German GM research—a personal account

Abstract

volume 27 number 4 april 2009 nature biotechnology (refs. 6,7). This time around, it was harder to find a field site—a problem I had little to do with, fortunately. It was impossible to find a suitable site in NorthRhine-Westfalia, so we looked south. We found a suitable site and hospitable hosts in Bavaria, a southern federal state of Germany with a government very progressive on the future role of GM plants in agriculture (back then at least). Everything went well over the next 3 years of research, although the number of field-release and other field experiments in Germany being destroyed by activists gradually increased as time passed, and we even had to spend an entire weekend out in the field because of fears it might be paid a visit by ‘field liberators’. Driving the 800 km to and back from the field site was strenuous. Over the course of the project, I spent three whole months driving eight hours every working day. I recently finished my PhD and I am still doing research on Bt corn. Again in a consortium with a grant from the BMBF, we are assessing the potential ecological impacts of MON89034 × MON88017. Finding a site for the field release was outstandingly difficult; eventually, we were accommodated by a German federal institution. Now, we are traveling 420 km every time we drive to or from the field. The change of locality was necessary because our original plans to remain in Bavaria were shattered when the Bavarian State Ministry of Agriculture and Forestry decided that this kind of research was no longer wanted in Bavaria. Since elections were held last September and public opinion was decidedly against plant biotech, the ruling Christian Social Union (CSU) thought it was best not to invite us again to do our research in Lower Frankonia. Allowing us to continue would definitely have compromised their reputation as being ‘close to the people’. This was regrettable on several levels, especially as the local officials who had been directly working with us there were eager to continue the collaboration. They saw the scientific research we were doing, and planned to do, as a prerequisite for public acceptance of plant biotech. The fact is, at the moment, there is currently no public acceptance of plant biotech in Germany. The reason is simple: fear, uncertainty and doubt (FUD)8. Fear that some unforeseeable major disaster will definitely come true. Uncertainty over the social and economic consequences of the large-scale cultivation of GM plants and over further development of the health biotech sector in Brazil.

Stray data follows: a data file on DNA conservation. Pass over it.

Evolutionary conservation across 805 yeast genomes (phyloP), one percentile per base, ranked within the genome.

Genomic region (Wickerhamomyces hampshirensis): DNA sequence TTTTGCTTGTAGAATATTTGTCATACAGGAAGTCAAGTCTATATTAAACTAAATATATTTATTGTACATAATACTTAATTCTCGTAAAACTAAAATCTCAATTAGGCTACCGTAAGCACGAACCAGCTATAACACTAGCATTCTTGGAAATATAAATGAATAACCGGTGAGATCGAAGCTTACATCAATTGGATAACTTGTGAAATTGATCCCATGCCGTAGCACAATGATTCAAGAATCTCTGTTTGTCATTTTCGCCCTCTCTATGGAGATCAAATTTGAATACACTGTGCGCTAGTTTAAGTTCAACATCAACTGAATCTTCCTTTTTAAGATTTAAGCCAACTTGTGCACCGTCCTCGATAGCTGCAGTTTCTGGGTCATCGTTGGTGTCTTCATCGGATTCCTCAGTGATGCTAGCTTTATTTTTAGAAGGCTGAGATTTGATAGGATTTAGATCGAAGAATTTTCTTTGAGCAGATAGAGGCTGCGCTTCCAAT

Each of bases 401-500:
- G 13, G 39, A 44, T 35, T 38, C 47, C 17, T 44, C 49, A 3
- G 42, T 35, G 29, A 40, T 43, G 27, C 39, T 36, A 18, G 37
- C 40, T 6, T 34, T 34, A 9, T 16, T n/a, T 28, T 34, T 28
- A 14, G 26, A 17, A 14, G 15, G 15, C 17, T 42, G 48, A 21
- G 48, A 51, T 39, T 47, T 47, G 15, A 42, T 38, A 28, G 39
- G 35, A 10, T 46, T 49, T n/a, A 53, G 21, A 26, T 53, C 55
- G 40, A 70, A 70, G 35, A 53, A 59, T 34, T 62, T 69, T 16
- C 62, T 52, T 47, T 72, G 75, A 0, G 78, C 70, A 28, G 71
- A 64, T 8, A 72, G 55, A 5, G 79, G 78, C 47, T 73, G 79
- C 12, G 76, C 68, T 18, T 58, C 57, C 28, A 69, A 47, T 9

DOI: 10.1038/nbt0409-318

Cite this paper

@article{Rauschen2009GermanGR, title={German GM research—a personal account}, author={Stefan Rauschen}, journal={Nature Biotechnology}, year={2009}, volume={27}, pages={318-319} }